The digital content industry has taken a blow following the Federal Government’s decision to slash export funding for the sector.
According to the Australian Interactive Media Industry Association (AIMIA), half of the export assistance available to it under the Austrade TradeStart digital media export program has been cut.
The industry body claims that the cut will result in the closure of AIMIA’s Queensland office which services export clients in SA, WA, NT and QLD.
According to AIMIA CEO John Butterworth (pictured), of the AIMIA’s Sydney and Queensland Office, only Sydney was offered the chance to re-tender for funding under Austrade’s TradeStart program.
The program has been running for four years in its current form, Butterworth said. The Queensland office now has funding only until October when the Sydney re-tender is due.
He said AIMIA had found out about the decision to cut funding to the Queensland office only via an email in “government speak about the need to reallocate funding to other programs” received last week.
Butterworth said the industry body would to appeal the decision and was also seeking alternative funding either via DCITA or a sympathetic state government.
He claimed the AIMIAs work under the TradeStart program had been effective with about 26 local companies in the last 18 months ‘graduating’ under the program to successful offshore sales.
“At any given time 25 to 40 companies looking to export their products are being helped by this program and now the question is how they will be supported,” he said.
Butterworth said the move went against the government’s Action Agenda, launched in March, aimed at boosting the performance of the digital media industry. It also showed a lack of coordination within DCITA and DFAT.
“One Minister recognised the potential of this booming industry and committed to developing it to its maximum capacity,” he said referring to senator Coonan’s public support for the industry.
“Five months later another Minister from the same government halves its growth opportunities by cutting its export funding,” he said referring to Trade Minister Mark Vaile.
As reported in iTnews, the Action Agenda notes that the industry, estimated to be worth $21 billion amounting to almost 3.5 per cent of Australia’s GDP, is in need of timely assistance in the face of strong global competition.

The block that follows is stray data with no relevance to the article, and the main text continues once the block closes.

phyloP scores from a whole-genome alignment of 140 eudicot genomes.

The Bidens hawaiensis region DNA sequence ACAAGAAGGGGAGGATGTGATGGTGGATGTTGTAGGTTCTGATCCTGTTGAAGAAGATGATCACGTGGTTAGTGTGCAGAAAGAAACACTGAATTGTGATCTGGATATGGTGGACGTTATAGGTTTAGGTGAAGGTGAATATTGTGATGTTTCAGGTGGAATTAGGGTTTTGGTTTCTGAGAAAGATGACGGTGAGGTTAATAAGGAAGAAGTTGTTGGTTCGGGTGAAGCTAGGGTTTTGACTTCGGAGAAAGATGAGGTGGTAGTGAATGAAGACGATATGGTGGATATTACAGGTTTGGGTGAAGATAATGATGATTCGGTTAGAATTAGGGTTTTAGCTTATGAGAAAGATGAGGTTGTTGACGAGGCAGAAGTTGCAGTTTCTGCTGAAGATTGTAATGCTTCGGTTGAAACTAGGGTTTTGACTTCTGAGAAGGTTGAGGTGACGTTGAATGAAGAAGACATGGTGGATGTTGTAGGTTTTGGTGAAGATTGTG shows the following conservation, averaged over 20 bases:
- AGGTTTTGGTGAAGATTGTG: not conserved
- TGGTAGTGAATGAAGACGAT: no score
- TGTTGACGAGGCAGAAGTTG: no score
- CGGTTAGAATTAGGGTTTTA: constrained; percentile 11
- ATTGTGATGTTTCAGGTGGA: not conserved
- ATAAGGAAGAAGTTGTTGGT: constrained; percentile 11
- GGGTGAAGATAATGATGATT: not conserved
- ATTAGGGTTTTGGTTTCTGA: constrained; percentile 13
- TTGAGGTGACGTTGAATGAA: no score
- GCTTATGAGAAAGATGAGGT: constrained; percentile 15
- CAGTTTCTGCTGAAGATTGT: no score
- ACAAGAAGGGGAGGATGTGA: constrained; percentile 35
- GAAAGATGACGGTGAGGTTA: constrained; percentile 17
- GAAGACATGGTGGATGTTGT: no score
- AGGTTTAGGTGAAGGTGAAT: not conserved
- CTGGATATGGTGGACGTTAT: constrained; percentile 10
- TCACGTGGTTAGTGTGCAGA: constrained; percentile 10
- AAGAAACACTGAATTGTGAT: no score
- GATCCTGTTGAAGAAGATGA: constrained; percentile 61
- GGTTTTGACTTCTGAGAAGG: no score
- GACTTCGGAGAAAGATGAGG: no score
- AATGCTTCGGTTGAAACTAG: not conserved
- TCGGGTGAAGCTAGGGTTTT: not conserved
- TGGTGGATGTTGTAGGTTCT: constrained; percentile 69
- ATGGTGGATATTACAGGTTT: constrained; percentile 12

“In Australia, if policy settings are left unchanged, the digital content industries are projected to grow by no more than a modest annual rate of 3.8 per cent ($18 billion in 2003–04 to $29 billion by 2014–15) or even to regress in the face of global competition,” the report noted.
Butterworth said the ability of the local industry to grow its offshore sales was now in doubt.
A spokesperson for Austrade confirmed that the support for the AIMIA's Brisbane office had ceased but this was due to an ongoing "wider review of the TradeStart network... to increase efficiency and improve support for exporters."
"The revamped TradeStart network is currently the subject of a tender, seeking partners to work with Austrade to deliver export facilitation services," the spokesperson said.
Suggesting that Austrade was unhappy with the performance of AIMIA's Brisbane office, the spokesperson said an agreement with the Queensland Information Industries Bureau (IIB) to collaborate on the delivery of the TradeStart program focused on IT and digital content had recently been reached with a new office being opened in Brisbane.
The spokesperson said Austrade continued to support the digital content industry citing $21.3 million in support funding had been provided to 375 companies in the sector over 2005/06. Fifty five specialist ICT/digital content Export Advisers remained at Austrade.
Austrade cuts digital content industry export funding
By Tim Lohman on Aug 22, 2006 3:57PM